1. Effectiveness of Message. Do you communicate a clear message to your intended audience? Your audience should walk away either having learned something that could change how they think about your topic, or else with productive questions about your topic. It should inspire nuanced engagement and curiosity in your audience.

Discourse Communities

Students should be provide visual images of certain communities if permissible:

Social organizations – Did you observe families, couples, children with other adults, groups of younger children, friends? Can you identify a specific class to which the members of this community belong? If so, why did you identify them as being from that class?

Customs and Traditions – How were people dressed? Were the women dressed specifically to the culture(s) you observed? Were the men? Did you see any sign of physicality within the groups (i.e. were mothers mostly holding their children’s hands?, did couples hold hands?, Did father’s have their hands on their children’s heads etc?). Were certain colors predominant? Did you see symbols or other visual evidence that identifies the culture (s)? If you would like to include a photo or a drawing in your presentation, please do. Did your neighborhood have certain scents that you would consider specific to a culture? Did you hear sounds that you think are unique to your location?

 Religion – What religion(s) seemed to be the most prevalent? How do you know? Did you see symbols of religion (cross, Star of David etc.) or buildings (mosques, churches, etc.,) How do you think clothing and religion overlapped for the people in the neighborhood?

 Language – Could you tell what the spoken language(s) was/were? Could you tell if everyone who spoke the same language (s) shared the same culture? Or did they come from different cultures? Did you notice people speaking English to one another? If so, did you notice any dialects/accents? Did you see any signs of body language being used between people (i.e., bowing, avoidance, facial expressions) What written language did you see on the signs? Did some retail establishments have specific language signs while others had different languages?

 Arts and Literature – Did you get a sense of the arts (music, fine art, theater) or literature people treasure in the neighborhood? If there is a public library, did you go in and see if some of the books at the front were in a language other than English?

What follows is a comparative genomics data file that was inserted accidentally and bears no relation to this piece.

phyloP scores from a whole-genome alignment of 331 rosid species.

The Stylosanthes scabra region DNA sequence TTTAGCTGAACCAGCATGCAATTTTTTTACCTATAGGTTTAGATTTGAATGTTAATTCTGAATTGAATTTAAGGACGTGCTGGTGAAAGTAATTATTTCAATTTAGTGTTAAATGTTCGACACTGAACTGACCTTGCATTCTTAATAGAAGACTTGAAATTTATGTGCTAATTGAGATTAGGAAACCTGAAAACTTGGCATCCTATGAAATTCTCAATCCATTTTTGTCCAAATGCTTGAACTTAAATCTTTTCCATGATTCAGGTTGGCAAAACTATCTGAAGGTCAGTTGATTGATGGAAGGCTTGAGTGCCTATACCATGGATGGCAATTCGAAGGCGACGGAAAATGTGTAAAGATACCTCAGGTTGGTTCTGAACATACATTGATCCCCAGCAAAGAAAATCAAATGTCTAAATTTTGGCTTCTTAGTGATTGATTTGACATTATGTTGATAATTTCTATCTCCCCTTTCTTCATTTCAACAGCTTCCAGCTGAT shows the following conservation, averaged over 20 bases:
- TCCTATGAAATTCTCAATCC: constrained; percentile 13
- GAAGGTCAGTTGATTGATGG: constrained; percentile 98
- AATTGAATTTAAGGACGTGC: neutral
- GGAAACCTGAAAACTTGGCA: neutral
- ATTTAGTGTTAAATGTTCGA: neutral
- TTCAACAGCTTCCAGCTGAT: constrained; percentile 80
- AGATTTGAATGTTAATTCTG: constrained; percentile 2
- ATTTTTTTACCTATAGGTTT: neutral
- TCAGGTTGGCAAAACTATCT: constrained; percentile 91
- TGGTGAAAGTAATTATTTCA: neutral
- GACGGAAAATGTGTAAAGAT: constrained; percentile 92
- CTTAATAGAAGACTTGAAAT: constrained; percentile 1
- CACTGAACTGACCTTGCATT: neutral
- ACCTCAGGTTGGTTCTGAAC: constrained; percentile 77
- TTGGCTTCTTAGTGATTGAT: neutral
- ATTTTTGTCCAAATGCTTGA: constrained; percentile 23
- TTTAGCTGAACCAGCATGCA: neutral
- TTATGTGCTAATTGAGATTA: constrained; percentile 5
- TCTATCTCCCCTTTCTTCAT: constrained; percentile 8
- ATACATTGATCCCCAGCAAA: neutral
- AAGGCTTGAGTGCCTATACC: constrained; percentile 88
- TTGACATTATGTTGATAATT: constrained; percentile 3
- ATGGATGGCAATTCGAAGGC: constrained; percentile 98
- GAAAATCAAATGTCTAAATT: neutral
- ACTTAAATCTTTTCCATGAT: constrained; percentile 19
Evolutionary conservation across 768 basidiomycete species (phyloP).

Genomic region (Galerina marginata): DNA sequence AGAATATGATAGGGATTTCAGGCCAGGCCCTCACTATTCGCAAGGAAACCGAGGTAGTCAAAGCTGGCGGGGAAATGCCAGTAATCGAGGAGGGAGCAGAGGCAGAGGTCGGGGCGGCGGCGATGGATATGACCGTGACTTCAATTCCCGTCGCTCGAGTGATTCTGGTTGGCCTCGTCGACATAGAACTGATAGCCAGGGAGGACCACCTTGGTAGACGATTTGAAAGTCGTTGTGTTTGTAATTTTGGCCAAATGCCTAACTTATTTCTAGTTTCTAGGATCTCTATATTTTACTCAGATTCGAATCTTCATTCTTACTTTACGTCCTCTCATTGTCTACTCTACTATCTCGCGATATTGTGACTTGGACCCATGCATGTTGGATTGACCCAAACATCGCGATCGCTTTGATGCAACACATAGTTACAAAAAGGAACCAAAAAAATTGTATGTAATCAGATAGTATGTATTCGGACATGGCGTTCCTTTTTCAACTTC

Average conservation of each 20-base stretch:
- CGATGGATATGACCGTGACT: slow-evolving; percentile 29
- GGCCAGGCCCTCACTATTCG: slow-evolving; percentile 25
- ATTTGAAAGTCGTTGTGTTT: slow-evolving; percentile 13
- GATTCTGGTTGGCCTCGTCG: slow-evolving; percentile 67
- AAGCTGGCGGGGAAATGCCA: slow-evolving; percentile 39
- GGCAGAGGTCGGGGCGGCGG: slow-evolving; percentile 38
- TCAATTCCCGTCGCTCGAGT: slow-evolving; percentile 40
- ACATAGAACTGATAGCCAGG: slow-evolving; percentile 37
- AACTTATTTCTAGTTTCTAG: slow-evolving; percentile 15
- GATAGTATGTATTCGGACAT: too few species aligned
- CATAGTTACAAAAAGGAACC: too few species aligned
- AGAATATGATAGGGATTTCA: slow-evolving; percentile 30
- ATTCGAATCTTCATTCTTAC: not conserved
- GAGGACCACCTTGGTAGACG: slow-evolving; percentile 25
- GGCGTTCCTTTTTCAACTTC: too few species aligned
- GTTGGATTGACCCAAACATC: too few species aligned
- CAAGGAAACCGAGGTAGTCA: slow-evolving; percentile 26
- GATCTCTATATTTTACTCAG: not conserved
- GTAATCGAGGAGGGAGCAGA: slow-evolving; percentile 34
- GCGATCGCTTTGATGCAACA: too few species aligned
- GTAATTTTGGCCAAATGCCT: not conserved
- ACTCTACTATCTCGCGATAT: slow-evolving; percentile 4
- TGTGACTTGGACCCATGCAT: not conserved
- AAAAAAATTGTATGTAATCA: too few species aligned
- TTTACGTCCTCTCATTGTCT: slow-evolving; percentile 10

Food – What kinds of restaurants did you notice in the neighborhood? By looking at the menus in front of the restaurants, did you get a sense of the kind of food the people in that neighborhood like to eat? Or what people don’t like to eat? Try the food, what did it taste like?

 Gender – Did you observe a predominance of one gender over another? Can you describe the juxtaposition of genders? Were you able to identify any signs of an LGBTQIA community or view same-sex couples?

Unit 2

What Are Your Curiosities: Rhetoric, Genre, Discourse?  (homage to profs. Clarke & Blain)

Unit 2 will be an investigation into and a report on a specific question about a topic that interests you. You will conduct research into various genres (four (4) sources), gather, and evaluate the information in those sources, and present a report on your findings. This report will be thesis driven based on your investigating, analysis, and thinking of your sources, and what you have learned from your investigation. You may arrive at an answer to your initial question, or you may find you are asking the wrong questions and will need to rethink your approach.


Basically, this is an investigation and report of findings (NOT a traditional research paper). I want you to investigate, analyze and report back on what you have found.   The goal is to find answers to your questions, but you may discover that you have come up with the wrong question or that you need to do more investigating.


As opposed to a traditional “research paper,” in this Unit, you should:

  • learn research skills that will transfer to other learning situations,